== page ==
As a trumpet, French horn, and keyboard player, C.J. Camerieri has enjoyed an active, diverse, and exciting career since completing his classical trumpet training at Juilliard in 2004. He has become an indispensable collaborator for numerous indie rock groups as a performer, arranger, improviser, and soloist and is a co-founder of the contemporary classical ensemble yMusic. yMusic’s debut record was named Time Out New York’s #1 Classical Record of 2011, the same year that Camerieri won two Grammys as a member of Bon Iver for the band’s sophomore record, which later reached gold status. He is currently the newest member of Paul Simon’s band, joining for 2014’s “Paul Simon and Sting: On Stage Together” tour.
CJ began working in alternative music as the trumpet player and keyboard player for Sufjan Stevens in January of 2006. He then went on to tour the world as a member of Rufus Wainwright’s band in 2007-2008 before starting yMusic with Rob Moose in the spring of 2008 and later joining Bon Iver in 2011. C.J.’s discography includes well over 100 recordings, including current and forthcoming releases by Bon Iver, yMusic, Sufjan Stevens, Rufus Wainwright, David Byrne, Antony and the Johnsons, Martha Wainwright, Loudon Wainwright III, Gabriel Kahane, The National, Julia Stone, My Brightest Diamond, A Fine Frenzy, Baby Dee, Diane Birch, Joan Osbourne, Sean Lennon, Yuka Honda, GOASTT, Jesse Harris, She and Him, Harper Simon, Chris Garneau, Clare and the Reasons, Welcome Wagon, Anthony Coleman, ACME, New York Trumpet Ensemble, Argento New Music Ensemble and the Paragon Ragtime Orchestra.
B-flat Trumpet: Bach 37 (3C mouthpiece)
C Trumpet: Bach 229
E-flat Trumpet: Bach Artisan
Piccolo Trumpet: Schilke P5-4
Horns: Alexander Model 90; Conn 8D
Interview with C.J. Camerieri, New York City Trumpeter, Hornist and Keyboard Player
The interviewer is Stanley Curtis
SC: What are some of your early musical experiences?
CJC: I started playing the piano at the age of four. My dad is a middle school band director and has always taught private lessons at the house. I remember begging him to let me take lessons from him starting at the age of 3 and his rule was that I couldn’t start until I could read all of the notes on the treble and bass clef staves. I convinced my mother to teach me how to read the notes in “secret” and, although I’m quite sure my dad knew what was going on, we surprised him one day with my new ability to read music. After that I mostly just remember giving piano recitals at the house, which were probably just excuses for my parents and their friends to have a good laugh at my unknowing (yet cute) expense.
SC: Who were you trumpet teachers?
CJC: My first trumpet teacher was my dad. He started me on trumpet in 3rd grade. I began studying at around the age of 10 with a man named Jim Mark, who was the high school band director in my hometown and also happened to be a good trumpet player. I then studied classical trumpet with Roger Blackburn from age 14 through the end of high school and jazz with Rick Kerber. Both of these men were exceptional trumpet players and great teachers who always encouraged me to pursue all types of trumpet playing and musicianship. They both always stressed being as well rounded as possible and being the guy who can always say yes to whatever gig I was called for.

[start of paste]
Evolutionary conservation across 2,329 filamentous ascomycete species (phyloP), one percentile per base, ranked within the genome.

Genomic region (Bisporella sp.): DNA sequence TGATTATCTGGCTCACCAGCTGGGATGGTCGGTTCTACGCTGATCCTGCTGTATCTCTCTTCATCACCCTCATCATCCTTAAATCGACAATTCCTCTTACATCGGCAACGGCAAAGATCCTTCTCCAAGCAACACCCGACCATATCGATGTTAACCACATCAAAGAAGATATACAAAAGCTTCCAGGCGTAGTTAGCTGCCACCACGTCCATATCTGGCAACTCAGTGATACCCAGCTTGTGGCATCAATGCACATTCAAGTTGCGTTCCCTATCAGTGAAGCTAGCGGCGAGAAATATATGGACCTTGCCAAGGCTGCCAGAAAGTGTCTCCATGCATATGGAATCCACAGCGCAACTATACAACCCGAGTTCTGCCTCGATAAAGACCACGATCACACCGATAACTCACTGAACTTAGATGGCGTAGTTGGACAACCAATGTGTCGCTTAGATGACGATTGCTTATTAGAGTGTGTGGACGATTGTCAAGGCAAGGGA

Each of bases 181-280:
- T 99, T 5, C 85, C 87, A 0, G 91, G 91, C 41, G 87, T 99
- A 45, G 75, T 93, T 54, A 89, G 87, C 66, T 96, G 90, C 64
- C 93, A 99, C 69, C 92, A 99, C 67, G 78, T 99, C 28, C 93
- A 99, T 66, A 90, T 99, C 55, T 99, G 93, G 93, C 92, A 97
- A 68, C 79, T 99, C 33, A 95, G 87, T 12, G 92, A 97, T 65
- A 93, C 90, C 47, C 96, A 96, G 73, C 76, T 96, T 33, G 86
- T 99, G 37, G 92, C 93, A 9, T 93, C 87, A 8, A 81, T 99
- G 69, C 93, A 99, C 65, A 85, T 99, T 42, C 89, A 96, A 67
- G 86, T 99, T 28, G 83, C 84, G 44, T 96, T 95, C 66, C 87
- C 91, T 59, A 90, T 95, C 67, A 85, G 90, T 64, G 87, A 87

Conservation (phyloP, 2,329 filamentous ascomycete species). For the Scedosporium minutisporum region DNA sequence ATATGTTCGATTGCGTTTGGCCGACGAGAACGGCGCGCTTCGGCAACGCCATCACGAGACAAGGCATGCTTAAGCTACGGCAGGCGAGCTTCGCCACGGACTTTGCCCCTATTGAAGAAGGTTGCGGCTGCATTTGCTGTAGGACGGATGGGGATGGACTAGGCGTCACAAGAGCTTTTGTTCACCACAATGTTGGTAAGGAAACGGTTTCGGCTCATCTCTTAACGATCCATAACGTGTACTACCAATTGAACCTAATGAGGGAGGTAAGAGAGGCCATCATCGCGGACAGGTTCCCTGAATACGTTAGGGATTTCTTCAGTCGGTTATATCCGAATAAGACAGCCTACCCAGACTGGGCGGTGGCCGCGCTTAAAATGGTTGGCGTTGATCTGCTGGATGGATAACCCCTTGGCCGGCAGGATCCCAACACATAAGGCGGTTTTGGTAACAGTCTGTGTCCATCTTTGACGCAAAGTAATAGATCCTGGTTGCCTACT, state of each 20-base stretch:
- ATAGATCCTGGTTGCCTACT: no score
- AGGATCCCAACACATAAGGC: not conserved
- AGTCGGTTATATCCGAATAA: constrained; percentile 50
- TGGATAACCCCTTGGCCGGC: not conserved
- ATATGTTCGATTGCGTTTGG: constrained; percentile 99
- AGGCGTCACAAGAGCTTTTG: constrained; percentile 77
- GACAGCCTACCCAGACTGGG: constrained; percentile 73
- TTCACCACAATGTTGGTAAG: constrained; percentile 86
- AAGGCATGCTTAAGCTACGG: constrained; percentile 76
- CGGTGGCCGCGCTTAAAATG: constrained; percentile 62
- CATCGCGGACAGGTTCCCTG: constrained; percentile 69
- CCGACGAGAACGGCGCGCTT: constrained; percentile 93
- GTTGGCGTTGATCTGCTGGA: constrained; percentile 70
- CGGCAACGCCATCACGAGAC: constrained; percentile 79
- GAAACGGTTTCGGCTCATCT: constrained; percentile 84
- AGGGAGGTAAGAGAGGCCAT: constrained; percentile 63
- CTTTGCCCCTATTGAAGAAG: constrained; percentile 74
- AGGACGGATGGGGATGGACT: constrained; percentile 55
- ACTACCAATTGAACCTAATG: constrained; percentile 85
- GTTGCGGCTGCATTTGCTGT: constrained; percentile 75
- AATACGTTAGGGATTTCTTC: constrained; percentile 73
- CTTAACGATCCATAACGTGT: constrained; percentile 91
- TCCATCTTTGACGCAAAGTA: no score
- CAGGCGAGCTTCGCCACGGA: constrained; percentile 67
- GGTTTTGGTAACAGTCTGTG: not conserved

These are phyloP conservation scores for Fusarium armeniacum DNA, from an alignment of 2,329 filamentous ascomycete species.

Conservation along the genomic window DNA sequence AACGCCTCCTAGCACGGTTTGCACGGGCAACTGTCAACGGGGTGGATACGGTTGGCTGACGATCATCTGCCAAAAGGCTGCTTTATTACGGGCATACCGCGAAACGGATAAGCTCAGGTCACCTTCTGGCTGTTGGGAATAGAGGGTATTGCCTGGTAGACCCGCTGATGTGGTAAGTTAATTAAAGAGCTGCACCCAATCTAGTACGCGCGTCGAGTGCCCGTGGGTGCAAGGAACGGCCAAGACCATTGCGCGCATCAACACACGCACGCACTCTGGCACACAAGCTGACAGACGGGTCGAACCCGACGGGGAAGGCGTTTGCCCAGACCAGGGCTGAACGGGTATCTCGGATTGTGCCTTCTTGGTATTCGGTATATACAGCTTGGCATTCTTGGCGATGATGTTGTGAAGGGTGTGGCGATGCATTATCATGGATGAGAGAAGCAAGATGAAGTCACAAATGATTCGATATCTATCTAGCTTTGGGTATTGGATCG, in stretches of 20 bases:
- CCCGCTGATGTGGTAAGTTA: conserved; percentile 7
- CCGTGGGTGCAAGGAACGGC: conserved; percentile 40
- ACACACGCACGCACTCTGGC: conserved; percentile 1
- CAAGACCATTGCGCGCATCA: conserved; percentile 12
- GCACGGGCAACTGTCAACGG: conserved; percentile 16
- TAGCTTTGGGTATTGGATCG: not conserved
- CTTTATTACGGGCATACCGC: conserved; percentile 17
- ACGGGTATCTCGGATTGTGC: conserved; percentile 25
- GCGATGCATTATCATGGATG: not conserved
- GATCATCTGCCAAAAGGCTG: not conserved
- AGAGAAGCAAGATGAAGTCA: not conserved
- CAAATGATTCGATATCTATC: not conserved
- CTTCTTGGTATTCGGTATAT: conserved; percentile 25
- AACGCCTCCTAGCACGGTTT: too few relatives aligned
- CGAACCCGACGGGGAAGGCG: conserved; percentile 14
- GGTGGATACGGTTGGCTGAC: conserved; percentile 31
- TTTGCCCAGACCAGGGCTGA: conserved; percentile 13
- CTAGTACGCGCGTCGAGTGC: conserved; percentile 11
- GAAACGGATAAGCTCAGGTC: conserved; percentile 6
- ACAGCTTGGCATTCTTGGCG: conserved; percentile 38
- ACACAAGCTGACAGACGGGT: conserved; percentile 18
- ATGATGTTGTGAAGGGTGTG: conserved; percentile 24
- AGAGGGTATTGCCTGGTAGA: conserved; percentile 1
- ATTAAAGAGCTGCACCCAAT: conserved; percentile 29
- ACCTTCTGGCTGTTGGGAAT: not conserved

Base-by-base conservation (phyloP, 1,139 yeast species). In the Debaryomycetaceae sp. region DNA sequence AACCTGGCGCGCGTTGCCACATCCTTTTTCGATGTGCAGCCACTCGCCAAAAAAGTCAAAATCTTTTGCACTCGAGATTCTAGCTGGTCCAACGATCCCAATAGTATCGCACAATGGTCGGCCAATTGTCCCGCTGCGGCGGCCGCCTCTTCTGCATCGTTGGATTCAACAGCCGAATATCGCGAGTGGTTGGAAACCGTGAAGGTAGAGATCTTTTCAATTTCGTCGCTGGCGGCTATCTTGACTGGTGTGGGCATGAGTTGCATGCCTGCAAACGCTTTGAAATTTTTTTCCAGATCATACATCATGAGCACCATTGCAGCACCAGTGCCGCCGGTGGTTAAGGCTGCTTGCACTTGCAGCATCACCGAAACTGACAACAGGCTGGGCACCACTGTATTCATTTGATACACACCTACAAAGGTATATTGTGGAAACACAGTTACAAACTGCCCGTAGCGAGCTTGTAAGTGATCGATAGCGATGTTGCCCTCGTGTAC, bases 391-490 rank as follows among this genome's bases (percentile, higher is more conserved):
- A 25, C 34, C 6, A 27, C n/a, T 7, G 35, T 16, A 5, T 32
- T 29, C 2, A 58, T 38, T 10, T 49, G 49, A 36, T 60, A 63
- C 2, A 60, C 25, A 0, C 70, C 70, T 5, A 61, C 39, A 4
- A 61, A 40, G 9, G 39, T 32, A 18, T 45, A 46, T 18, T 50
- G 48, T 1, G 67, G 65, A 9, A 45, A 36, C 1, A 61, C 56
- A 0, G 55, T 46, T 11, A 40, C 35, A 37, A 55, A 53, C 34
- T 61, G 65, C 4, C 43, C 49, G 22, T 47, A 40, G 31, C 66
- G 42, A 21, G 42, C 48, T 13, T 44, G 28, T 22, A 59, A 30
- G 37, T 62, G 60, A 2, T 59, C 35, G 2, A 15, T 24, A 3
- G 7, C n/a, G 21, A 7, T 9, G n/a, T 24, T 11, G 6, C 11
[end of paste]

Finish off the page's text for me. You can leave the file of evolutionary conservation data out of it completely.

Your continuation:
SC: How did you develop your musical interests, tastes and skills?
CJC: I guess I was just always interested in all different types of music. Classical music seemed “easy” to me when I was young so I pursued jazz. I of course learned my lesson about classical trumpet playing being “easy” upon showing up to Juilliard as an overly confident 18 year old. When I moved to New York it was to be a jazz musician–I figured I would get my technique together at Juilliard and then pursue a jazz career. It was then that I really fell in love with playing chamber music. I had never felt that level of musical intimacy playing jazz or commercial music and was super-drawn to it.
Upon graduating from school I played all kinds of gigs. Broadway, ragtime, orchestra, jazz, a lot of free improvisation, big band, and contemporary classical chamber music–but I wasn’t feeling completely fulfilled musically. It was then I started seeking out singer/songwriters. Working with alternative songwriters provided me with the sort of musical opportunity I had always been looking for. I could improvise, write arrangements, play solos, play keyboards, learn new instruments like the French horn, play technically demanding parts on one song, keyboards on another, and then a poppy trumpet solo on the next. My first real gig in pop music was with Sufjan Stevens in Lincoln Center in January of 2006 and I was hooked for life.
SC: What are the challenges to playing horn and trumpet? Are there advantages to doubling?
CJC: They are truly two different instruments. It’s really fun for me. Learning to play the French horn has been great for my trumpet playing. It gets me moving so much more air than I did when I was just playing the trumpet as the horn is twice as long as the trumpet. It’s also been great for my career. The horn is a more flexible instrument in an arrangement context as it can blend or cut through a texture where the trumpet mostly just cuts – so it’s been a great tool for the artists I work with who want the feeling and sound of brass without the distraction of brass!